ECHO hosts agricultural conference
In areas that struggle to grow food, it takes a lot of creativity to be able to get enough food for everyone in their homeland to eat.
On Wednesday, on the second day of the 26th annual ECHO Agricultural Conference, the technologies used to help, make, preserve and cook food were on display at the ECHO Farm.
For the first time, ECHO held an appropriate technologies fair that showed how poorer countries are able to be sustainable.
The technologies included bamboo preservation and joinery, aquaponics, biogas digesters, which takes food scraps and turns it into biogas that allows families to cook food, and much more.
“Appropriate technology is anything that helps someone in their particular circumstance to raise themselves out of poverty, using engineering or techniques that can be built, repaired or maintained in their community,” said Danielle Flood, ECHO spokesperson.
Mary McLaughlin, from Trees that Feed, which donates fruit trees to areas that need them, addressed breadfruit trees, which are special to the tropics.
“Trees can be a substantial part of your diet by eating fruit,” McLaughlin said as she showed her solar dryer, which dries fruit and allows it to remain edible much longer than regular fruit.
“As the warm air goes through the fruit it absorbs the moisture and it dries the fruit and preserves it,” McLaughlin said. “A mango has a shelf life of a week, but when dried it has a life of a couple years.”
Patty Parsons demonstrated a machine that can trick a wall air conditioner and turn it into a refrigerator for small insulated spaces.
“It keeps the thermostat at about 75 degrees and it forces the air conditioner to stay on, and it’s in an enclosed space so the air can’t escape,” Parsons said.
Another ministry, iTEC, presented a small plane that can be used in remote areas to act as a carrier pigeon, sending it to and from places to deliver medicine, messages and other things where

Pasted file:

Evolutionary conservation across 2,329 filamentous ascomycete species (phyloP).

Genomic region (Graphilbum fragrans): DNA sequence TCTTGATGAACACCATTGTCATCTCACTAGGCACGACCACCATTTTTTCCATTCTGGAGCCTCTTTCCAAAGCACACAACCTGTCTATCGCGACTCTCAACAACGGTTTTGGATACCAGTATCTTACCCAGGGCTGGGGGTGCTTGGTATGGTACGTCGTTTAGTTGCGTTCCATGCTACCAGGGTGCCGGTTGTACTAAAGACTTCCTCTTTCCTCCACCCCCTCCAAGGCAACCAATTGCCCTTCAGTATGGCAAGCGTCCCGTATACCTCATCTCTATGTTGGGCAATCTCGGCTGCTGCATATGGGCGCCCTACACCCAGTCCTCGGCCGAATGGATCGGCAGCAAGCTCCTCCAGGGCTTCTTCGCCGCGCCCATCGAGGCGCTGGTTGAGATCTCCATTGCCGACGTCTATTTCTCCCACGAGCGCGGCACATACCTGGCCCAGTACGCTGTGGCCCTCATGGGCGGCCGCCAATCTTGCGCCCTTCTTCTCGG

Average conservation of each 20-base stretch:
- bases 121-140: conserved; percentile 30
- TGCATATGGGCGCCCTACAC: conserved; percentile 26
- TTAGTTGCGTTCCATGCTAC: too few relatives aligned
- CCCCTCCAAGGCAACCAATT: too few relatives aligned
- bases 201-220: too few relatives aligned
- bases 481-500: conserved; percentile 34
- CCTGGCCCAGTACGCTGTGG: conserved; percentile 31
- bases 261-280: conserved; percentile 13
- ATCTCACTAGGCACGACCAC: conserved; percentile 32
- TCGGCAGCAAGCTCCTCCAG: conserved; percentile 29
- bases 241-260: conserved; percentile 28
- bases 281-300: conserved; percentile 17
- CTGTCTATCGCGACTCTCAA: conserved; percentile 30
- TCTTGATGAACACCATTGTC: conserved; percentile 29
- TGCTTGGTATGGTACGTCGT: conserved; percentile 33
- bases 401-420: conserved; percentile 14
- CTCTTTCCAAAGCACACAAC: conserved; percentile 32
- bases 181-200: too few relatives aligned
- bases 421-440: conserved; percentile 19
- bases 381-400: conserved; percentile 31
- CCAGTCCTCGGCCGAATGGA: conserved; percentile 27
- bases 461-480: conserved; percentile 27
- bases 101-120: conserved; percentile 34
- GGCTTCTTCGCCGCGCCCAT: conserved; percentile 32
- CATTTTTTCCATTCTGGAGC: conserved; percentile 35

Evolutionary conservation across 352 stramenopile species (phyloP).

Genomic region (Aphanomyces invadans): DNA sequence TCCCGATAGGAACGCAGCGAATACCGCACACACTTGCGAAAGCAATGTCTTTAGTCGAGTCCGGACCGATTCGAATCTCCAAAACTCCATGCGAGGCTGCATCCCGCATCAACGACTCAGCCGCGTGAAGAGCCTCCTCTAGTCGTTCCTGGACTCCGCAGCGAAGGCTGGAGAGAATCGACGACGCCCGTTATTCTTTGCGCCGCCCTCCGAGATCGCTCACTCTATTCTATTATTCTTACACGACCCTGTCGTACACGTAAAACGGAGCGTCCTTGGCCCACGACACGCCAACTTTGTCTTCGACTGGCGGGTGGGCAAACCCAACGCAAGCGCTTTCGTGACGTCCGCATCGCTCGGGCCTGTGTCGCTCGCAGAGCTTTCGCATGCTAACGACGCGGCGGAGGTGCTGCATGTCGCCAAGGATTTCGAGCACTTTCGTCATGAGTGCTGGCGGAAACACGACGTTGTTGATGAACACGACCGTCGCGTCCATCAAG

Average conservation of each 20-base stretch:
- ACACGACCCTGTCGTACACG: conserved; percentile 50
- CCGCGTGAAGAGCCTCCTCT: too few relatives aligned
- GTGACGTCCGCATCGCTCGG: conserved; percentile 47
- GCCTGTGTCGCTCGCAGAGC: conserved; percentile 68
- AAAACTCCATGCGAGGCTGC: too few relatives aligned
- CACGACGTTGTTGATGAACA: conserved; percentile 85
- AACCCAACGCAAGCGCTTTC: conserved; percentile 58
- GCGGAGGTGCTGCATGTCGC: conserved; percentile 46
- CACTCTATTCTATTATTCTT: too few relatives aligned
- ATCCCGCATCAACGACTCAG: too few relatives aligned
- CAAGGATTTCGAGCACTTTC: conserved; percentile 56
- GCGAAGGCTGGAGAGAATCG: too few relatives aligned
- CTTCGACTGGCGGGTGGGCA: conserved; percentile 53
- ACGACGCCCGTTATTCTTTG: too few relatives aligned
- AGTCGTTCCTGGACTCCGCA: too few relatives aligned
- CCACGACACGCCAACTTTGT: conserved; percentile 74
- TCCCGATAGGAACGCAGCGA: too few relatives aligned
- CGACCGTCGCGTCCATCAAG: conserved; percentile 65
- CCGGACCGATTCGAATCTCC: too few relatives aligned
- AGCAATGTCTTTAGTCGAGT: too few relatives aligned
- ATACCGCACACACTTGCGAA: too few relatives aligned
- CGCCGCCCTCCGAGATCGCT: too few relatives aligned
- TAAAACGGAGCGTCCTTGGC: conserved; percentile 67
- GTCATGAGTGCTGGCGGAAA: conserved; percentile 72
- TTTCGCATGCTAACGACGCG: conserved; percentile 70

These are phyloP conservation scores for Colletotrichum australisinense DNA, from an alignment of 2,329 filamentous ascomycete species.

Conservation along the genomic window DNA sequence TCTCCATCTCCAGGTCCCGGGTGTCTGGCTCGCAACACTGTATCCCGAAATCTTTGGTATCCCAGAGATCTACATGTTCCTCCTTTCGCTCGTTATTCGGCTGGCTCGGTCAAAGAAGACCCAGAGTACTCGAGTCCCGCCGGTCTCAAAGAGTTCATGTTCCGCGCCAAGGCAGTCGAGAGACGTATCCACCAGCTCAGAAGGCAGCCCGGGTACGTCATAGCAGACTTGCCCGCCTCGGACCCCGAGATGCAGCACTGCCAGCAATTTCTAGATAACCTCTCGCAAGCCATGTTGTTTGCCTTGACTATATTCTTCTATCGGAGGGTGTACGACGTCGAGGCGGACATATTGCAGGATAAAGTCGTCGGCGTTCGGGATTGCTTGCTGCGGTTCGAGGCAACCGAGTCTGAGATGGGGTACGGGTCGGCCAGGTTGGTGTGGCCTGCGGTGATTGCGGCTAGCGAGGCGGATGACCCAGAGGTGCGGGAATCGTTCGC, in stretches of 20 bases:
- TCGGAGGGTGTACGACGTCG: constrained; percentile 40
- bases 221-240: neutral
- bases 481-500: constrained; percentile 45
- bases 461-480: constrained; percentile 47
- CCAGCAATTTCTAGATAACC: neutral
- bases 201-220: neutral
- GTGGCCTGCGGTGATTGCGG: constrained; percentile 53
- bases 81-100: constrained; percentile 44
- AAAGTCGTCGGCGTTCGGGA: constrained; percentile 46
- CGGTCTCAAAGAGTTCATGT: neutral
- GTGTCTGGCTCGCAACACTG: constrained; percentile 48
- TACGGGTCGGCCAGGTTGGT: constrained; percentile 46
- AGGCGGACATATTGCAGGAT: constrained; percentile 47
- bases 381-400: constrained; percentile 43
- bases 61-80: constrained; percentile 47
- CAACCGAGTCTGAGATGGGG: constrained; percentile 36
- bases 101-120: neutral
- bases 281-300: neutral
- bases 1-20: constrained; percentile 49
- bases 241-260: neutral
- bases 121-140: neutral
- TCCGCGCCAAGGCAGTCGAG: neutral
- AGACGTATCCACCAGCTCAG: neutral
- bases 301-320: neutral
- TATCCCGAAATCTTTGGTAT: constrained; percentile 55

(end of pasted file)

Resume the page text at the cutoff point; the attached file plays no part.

“The unmanned aerial vehicle is designed to carry small packages and fly to an area to drop the package and return to the base,” said Dave Kosanke of iTEC. “If someone in the bush has a snakebite, you can deliver the antivenom quickly.”
Ruth Chapin, of Chapin Living Waters of New York, was there to talk about drip irrigation and how it helps third world countries grow food.
“My father-in-law, Richard Chapin, was the father of drip irrigation in this country and holds more than 25 patents. He developed this high-tech tubing and a bucket kit,” Chapin said.
For three days, nearly 200 delegates from 25 countries held morning and evening sessions at the Crowne Plaza Hotel in Fort Myers in between coming to the ECHO Farm for an afternoon of hands-on learning and seminars presented by staff and experts in their fields.
“It gives people a chance to attend different seminars and learn new techniques they can take back home or somewhere else in the world,” Flood said.
Among the topics discussed were community development, holistic development for the self, breadfruit and kelp, which can be used to help people’s lives and how knowledge can empower people to get out of poverty.
Lori Davis of Toccoa Falls College in Georgia, was there for the first time to learn more about sustainable development, a major at the school, which includes a farm.
“We’re still trying to grow the program, so we’re trying to get some ideas and bring them back for the students to have access to,” Davis said. “When they see this in college and go overseas, they have this with them in case they can’t come to ECHO on their own.”
The school got ECHO founder Martin Price to speak at the school when developing the program so they can learn the ECHO principles, Davis said.